“I feel that I have a bond with the core tenet of Christianity as preached by Jesus. This is how the individual and society are interconnected. Without organizing principles Hobbes Leviathan would exist.

FW: I like and respect Brooks for how honestly he shares his own paradox as a personally responsible conservative and a caring, empathetic human being. Not a simple one. I identify and have erred toward both extremes being an Any Rand/Fritz Perls devotee in my 20’s and 30’s who morphed into a humanistic psychologist/spiritual seeker thereafter. While I still live the full range, I know my primary ‘Direction of Error‘ is toward being too demanding and impatient.

I, too, too have built my life around my children and family as well as a few close friends, but ‘loyalty’ is not a word I’d use for me. I give generously in the material sense, but I am quick to resent when I feel ignored or taken for granted. I’m getting better by talking with Donna, Nancy and the rest of the family when this happens, but loyalty in those moments is pretty non-existent until I can find myself again. I’ve always admired how consistent you’ve been with Mary and your kids.

I also ‘have a bond with the core tenet of Christianity as preached by Jesus’ and many others I admire, but see a difference in kind between those who actually have what Maslow called ‘peak experiences’ and the succeeding generations that attempt to institutionalize them. The latter consistently err in the direction of the letter, rather than the spirit, of that experience.

Now to return to your distinction between happiness and meaning. The simple notion of ‘happiness is receiving and meaning is giving’ also makes sense to me – and it is expanding for me in these last few years. More and more I move away from the intellectual homeland I’ve occupied for most of my life into another realm hard to describe(even if it doesn’t show in this).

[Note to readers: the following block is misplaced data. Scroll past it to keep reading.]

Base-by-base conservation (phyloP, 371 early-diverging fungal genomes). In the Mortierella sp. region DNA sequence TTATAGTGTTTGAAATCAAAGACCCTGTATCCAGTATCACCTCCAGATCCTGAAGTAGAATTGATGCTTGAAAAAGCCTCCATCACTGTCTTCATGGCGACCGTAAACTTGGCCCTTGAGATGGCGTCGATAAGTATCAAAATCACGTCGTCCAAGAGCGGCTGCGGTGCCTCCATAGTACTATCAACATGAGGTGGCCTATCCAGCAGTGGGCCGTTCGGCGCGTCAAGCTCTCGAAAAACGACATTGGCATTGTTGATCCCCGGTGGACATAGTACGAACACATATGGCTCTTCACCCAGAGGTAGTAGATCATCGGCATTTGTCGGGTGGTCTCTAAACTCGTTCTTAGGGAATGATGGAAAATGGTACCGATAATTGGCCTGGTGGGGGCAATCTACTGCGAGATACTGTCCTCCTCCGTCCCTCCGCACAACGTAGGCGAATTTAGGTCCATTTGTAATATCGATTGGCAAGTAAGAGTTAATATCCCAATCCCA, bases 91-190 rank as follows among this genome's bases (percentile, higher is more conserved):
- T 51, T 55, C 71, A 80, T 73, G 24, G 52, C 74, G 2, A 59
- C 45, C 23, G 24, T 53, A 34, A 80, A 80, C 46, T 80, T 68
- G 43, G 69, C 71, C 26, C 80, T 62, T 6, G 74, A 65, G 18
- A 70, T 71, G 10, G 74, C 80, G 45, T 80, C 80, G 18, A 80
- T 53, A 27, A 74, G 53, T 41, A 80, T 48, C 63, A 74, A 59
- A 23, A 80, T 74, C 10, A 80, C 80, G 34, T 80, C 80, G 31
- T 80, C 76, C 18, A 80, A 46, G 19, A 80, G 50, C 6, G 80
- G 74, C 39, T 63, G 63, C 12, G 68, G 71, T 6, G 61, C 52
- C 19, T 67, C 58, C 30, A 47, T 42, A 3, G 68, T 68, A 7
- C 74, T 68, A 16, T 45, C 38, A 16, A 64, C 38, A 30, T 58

As simplistic as it may sound, happiness, in the deeper sense I’ve evolved to experience, now is meaning for me – there is no dichotomy or separation. And this seems, more than anything else, to be a function of aging and solitude. I joke about having my own ‘monastery’ and being the only monk, but the joke is also truth for me…

DH: “Thanks for this dialogue. I have just been walking on the beach with the youngest of the grandkids who are visiting from Chile. I was pondering my response to you and realized how matter of fact I am and how simple I try to keep my life. I do not spend much time thinking about the spiritual. I just want to exist within my circle of family and friends. By doing this I do admit to myself I shall have followed Jesus teachings, and, even though I rarely go to Church, He will let me Into His Heaven if it exists because I have been a good guy.

FW: And thank you, too, Derek. Your wisdom of wanting to keep your life simple and to exist within your circle of family and friends fits perfectly for me, too.

And it seems we may be significantly different in our emphasis on spending time with children and ideas, but both are important to us. For me, two or three video Skypes with post-adolescent family and occasional playfulness with the little ones suffice while you seem to be much more present in person. As is obvious, I love playing with ideas about how things really work for us evolving humans and spend a lot of my time dipping into the ‘spirituality pool’ along with my enjoyment of ‘puttering.’ This is what I mean by “keeping my life simple and being matter of fact.”